We walked past this park and I just had to go in. Carlyle House Historic Park, to be exact. The park is home to an eighteenth-century historic house museum in which John Carlyle, wealthy merchant and a founder of Alexandria, completed his elegant stone mansion in 1753. It looked like the secret garden and I could have sat there with a book all day long. There were many photo sessions going on while we were there including a couple's engagement session...what a beautiful location! 


Philadelphia was last on our list, but not least. In fact, I think we actually ended up loving it the most which is funny because I don't know if we ever would have woken up one day and said, "Hey! Let's book a trip to Philly." It's not some place you imagine to be a top destination but actually, it's quite wonderful. One of our favorite parts were all the different squares -- You can read more about the history here but basically, William Penn wanted to publish a map of the city with an easy to navigate grid. Central to this idea was his inclusion in the design of five public squares, one in each quadrant of the city and one in the center. These 5 parks were cool because they are placed right in the middle of an urban, bustling city so you have the best of both worlds.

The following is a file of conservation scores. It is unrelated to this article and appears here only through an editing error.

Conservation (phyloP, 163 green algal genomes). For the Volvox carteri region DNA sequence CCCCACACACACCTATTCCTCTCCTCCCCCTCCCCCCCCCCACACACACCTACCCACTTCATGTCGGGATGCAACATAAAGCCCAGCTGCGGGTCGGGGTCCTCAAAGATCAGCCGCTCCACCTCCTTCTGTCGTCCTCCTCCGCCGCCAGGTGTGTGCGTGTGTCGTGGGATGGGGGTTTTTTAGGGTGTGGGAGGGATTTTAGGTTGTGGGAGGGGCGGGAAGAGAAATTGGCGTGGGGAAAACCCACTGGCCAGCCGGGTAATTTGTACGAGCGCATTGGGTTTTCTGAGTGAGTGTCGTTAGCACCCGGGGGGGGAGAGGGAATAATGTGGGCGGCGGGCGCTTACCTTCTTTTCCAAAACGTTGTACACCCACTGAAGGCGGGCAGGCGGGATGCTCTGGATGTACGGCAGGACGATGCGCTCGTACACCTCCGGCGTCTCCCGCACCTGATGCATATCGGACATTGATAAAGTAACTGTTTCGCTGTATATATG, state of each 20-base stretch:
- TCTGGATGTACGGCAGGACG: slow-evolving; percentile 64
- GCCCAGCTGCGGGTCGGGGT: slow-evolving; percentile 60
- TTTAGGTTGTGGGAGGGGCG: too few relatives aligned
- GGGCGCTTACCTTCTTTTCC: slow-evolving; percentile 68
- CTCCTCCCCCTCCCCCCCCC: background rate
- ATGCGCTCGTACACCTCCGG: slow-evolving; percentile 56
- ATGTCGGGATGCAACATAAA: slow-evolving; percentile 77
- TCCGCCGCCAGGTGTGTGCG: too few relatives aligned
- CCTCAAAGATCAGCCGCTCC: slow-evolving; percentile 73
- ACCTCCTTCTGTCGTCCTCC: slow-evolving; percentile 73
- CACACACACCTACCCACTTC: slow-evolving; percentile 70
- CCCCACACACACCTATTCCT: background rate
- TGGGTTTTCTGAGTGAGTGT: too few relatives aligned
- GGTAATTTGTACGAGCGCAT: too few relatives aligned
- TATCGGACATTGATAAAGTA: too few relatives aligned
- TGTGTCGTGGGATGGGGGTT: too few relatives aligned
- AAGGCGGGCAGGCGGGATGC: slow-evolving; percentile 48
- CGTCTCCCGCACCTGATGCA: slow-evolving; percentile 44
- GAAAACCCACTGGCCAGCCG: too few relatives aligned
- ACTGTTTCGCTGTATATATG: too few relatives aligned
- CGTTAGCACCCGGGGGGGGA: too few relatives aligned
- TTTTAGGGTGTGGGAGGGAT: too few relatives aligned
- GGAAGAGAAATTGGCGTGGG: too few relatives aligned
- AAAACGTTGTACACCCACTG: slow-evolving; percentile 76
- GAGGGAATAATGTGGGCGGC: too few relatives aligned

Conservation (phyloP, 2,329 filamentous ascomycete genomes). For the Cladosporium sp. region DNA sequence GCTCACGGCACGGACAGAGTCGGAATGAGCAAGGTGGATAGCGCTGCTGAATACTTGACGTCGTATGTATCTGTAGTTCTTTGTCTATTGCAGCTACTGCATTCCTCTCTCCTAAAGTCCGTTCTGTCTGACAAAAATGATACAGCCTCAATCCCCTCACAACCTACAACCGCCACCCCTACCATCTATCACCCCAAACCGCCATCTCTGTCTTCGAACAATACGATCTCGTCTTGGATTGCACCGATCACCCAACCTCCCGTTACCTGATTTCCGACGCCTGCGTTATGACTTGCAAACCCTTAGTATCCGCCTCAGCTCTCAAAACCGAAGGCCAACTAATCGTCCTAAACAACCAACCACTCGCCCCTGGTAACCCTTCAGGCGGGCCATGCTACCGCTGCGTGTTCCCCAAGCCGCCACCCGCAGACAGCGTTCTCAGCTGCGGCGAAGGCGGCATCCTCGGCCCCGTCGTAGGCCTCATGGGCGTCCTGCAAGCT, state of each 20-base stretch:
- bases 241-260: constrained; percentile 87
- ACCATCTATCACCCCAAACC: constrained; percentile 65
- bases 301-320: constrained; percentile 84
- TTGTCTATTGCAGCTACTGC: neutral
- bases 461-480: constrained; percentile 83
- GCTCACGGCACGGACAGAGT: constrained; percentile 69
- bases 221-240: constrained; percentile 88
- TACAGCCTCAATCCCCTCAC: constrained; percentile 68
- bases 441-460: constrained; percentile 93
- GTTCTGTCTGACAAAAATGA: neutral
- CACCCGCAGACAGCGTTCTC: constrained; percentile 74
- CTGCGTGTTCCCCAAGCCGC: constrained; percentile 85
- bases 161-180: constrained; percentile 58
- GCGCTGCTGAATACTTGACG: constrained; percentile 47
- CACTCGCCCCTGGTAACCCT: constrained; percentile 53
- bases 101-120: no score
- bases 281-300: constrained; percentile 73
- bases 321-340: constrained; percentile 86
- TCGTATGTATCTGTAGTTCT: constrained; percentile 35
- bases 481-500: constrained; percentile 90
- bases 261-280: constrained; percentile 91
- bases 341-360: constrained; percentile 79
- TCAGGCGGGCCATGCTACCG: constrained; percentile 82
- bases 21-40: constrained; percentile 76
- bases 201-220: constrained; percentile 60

It was such a gorgeous day to explore Rittenhouse Square. There were so many people eating lunch, families taking photos and people chatting with one another. It was really nice to see.

Switching gears to architecture, Philly's City Hall is one of the most grand, impressive buildings I've seen. It's located in Dilworth Park (another one of Penn's parks) and remains the largest municipal building in the United States. Can we live here, please?